Community spread, according to the latest county data, accounts for more than 91% of all positive COVID-19 cases – for a comparison, at one point in May, that number hovered around 84%.
What do you need to know today? Here’s your bullet points:
- Community spread accounts for more than 91% of all COVID positives;
- Dallas ISD and KERA partner to offer summer math enrichment;
- Fletcher’s has a solution to your no-fair-having corny dog craving.
Community Spread Accounts For More Than 91% of All COVID Positives
Dallas County health officials reported an additional 1,077 positive cases of COVID-19 Tuesday, and nine more deaths, bringing the total case count to 28,131, including 410 deaths.
Among the dead are a Dallas man in his 60s and a Dallas woman in her 80s, neither with underlying high-risk health conditions, as well as a Mesquite man in his 90s and a Mesquite man in his 60s who did not have underlying health conditions, but died at a local emergency room.
Additionally, five residents of long-term care facilities died, including a woman in her 70s who lived at a DeSoto facility, a man in his 70s who lived in a Dallas facility, a man in his 80s who lived at a DeSoto facility and died at a hospital ER, and a man in his 90s who lived in a Mesquite facility.
“Today’s numbers include nine deaths, most of whom did not have underlying high-risk health conditions,” Dallas County Judge Clay Jenkins said. “We continue to see wide community spread and the need for more targeted actions to keep our community safe. Doctors strongly discourage in-restaurant dining and going to the following businesses: bowling alleys, arcades, amusement parks, concert venues, sporting arenas, movie theatres, gyms (to include yoga and spin studios, etc.), and public pools.”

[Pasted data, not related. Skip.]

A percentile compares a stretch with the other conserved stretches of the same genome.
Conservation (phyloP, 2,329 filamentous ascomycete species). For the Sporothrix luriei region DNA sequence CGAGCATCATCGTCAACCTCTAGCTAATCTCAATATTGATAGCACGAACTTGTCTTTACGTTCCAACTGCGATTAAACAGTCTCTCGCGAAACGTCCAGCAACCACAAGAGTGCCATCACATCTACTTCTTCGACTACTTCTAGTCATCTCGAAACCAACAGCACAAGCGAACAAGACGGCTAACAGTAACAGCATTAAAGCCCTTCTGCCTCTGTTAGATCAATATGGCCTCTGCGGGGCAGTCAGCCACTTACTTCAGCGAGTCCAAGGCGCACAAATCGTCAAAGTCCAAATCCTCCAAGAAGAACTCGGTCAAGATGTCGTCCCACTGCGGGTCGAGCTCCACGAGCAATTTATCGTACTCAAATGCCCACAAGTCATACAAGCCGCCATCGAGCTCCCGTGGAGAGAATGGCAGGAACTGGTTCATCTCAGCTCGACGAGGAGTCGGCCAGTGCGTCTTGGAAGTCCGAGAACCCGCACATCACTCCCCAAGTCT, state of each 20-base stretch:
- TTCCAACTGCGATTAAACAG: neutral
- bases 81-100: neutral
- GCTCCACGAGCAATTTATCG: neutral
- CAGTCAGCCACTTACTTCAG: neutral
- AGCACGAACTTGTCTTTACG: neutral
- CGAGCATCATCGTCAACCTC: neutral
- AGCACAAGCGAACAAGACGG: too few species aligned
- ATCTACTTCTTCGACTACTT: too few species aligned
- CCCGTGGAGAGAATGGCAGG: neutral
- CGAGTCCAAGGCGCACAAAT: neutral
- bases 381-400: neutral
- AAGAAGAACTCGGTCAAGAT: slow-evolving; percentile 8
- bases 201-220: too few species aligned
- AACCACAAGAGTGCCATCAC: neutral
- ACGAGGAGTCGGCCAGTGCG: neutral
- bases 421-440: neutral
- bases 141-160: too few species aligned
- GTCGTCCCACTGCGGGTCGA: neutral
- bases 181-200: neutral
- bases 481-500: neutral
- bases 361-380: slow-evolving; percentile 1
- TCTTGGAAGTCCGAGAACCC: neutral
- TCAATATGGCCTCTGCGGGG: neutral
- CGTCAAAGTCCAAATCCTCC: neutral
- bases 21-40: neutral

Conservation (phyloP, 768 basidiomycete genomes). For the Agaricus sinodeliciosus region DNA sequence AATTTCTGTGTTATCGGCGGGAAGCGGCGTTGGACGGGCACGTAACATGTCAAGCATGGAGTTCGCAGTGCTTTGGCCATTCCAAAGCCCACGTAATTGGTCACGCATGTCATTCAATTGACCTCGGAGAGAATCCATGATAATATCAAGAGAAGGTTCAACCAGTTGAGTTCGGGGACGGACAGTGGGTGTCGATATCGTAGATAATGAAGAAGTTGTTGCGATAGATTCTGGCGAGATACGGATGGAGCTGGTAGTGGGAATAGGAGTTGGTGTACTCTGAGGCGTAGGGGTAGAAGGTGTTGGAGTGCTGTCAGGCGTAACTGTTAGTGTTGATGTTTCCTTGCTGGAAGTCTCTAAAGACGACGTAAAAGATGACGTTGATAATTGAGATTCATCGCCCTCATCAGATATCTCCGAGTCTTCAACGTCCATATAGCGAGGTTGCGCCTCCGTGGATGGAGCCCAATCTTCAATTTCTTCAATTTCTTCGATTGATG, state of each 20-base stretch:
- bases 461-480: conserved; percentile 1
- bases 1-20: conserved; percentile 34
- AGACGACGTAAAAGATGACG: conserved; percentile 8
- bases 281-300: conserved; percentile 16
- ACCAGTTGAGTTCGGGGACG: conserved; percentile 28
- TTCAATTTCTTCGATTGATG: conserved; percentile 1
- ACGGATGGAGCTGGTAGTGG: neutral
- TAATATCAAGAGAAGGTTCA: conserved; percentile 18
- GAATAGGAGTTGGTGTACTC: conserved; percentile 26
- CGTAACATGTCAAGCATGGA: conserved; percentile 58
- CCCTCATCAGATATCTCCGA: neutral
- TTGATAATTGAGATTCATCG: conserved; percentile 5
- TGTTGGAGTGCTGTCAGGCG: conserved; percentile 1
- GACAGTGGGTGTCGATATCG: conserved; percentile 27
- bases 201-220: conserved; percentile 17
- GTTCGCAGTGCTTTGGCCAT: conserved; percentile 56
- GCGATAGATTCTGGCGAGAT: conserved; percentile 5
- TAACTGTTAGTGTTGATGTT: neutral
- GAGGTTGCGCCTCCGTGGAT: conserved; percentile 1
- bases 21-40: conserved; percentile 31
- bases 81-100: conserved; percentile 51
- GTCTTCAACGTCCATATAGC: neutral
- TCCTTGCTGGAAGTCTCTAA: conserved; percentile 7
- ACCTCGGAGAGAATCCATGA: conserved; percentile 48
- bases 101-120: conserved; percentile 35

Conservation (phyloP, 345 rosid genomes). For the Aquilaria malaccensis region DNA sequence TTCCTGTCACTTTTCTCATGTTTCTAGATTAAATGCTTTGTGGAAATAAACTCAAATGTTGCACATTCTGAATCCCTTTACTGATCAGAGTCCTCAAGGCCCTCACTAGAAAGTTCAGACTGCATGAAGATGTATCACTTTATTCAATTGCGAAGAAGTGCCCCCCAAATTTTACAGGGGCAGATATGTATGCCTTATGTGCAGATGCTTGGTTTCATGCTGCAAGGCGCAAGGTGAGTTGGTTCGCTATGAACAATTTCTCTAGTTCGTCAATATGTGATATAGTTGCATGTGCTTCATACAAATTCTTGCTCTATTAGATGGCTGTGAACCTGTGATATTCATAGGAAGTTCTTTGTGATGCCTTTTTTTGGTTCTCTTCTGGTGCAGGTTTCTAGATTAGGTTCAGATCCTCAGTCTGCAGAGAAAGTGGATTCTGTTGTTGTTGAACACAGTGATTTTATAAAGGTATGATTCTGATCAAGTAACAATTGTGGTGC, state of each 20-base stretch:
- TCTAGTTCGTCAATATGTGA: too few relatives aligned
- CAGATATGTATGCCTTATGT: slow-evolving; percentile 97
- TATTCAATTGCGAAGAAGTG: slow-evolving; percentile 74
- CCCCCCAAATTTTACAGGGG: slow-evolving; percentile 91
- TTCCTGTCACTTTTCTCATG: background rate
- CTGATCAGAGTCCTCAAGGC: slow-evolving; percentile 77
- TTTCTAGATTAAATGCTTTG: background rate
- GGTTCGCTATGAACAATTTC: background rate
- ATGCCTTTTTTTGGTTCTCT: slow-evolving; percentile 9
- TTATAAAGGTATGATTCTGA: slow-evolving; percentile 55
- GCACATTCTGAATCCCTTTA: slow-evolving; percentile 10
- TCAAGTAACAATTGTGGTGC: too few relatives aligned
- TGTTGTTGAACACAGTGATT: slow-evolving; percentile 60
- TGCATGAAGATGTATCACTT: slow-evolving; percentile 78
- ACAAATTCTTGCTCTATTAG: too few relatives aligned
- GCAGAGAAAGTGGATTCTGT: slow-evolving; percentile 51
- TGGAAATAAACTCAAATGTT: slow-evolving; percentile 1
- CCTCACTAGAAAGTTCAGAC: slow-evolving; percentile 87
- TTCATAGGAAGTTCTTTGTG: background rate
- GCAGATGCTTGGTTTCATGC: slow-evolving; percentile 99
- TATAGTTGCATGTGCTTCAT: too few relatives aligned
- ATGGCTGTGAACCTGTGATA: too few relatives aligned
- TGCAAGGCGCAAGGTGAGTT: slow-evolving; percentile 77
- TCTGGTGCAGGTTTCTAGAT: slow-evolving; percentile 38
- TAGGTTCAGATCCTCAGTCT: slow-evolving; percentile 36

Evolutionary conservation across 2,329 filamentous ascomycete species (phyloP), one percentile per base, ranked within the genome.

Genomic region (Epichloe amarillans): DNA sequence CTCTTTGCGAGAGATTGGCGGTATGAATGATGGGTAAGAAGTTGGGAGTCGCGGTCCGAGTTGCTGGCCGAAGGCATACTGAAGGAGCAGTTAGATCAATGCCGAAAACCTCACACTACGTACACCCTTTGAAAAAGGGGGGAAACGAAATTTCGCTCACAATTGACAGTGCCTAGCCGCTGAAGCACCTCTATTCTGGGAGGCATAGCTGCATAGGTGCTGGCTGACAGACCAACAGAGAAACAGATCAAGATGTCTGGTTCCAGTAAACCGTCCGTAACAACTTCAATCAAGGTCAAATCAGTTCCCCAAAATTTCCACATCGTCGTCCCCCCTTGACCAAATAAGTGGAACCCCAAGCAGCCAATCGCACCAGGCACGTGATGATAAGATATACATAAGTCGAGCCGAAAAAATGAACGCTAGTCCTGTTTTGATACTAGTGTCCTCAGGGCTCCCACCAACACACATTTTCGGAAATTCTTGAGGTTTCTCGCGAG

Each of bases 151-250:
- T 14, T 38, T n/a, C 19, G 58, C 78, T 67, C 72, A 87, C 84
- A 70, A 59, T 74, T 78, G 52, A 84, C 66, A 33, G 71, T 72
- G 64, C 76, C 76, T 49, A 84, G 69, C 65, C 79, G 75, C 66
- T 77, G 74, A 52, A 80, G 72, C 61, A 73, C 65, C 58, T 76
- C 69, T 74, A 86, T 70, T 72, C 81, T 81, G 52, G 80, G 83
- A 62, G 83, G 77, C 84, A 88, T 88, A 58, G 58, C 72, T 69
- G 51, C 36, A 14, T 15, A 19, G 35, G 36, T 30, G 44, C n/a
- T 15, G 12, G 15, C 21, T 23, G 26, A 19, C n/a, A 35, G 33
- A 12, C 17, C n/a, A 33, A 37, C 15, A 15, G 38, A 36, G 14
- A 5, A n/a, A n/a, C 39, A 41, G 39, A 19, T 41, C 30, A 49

“Please wear your mask whenever around people outside your family and please take a face covering with you, even when going out to exercise as you may find yourself bumping into other people or unexpectedly around others.”
The county said that the average number of COVID-19 hospitalizations Monday was 756 patients.
“This daily total is close to 100 more than our previous daily number of inpatient cases,” the county noted.
Emergency room visits for COVID-19-like symptoms also continued to increase, representing about 30% of all ER visits, according to information reported to the North Central Texas Trauma Regional Advisory Council.
Of cases requiring hospitalization, more than two-thirds have been under 65 years of age, and about half do not have high-risk chronic health conditions. Diabetes has been an underlying high-risk health condition reported in about a third of all hospitalized patients with COVID-19.
UT Southwestern’s latest forecast projects an increase of 50% in hospitalizations in Dallas and Tarrant County by July 16. By July 16, Dallas County hospitals could see concurrent hospitalizations from COVID-19 increase to between 680 and 1,100 cases, the forecast said. Regionally, hospitalizations have increased by 34% in a week, and 174% compared to a month ago. In Dallas County, hospitalizations have increased by 28% in a week, and 145% compared to a month ago.
Hospitalizations are considered a more reliable indicator of the severity of the virus in the area, UTSW said, because they’re not hampered by testing delays or capacity fluctuations. However, hospitalizations (and deaths) are a lagging indicator, meaning they trail by about two weeks or so. In other words, the 1,000-plus case counts being reported last week and this week won’t begin to show in increased hospitalizations for another week or two.
In the county’s July 7 aggregate report, most cases continue to be between the ages of 18 and 60, with the 18-40 age group accounting for 47% of the cases, and the 41-64 age group accounting for another 34% of the total cases.
“An increasing proportion of COVID-19 cases in Dallas County are being diagnosed in young adults between 18 to 39 years of age, such that of all cases reported after June 1, half have been in this age group,” the county said. “Increasing reports of cases are continuing to be associated with multiple large recreational and social gatherings since the beginning of June, including house parties.”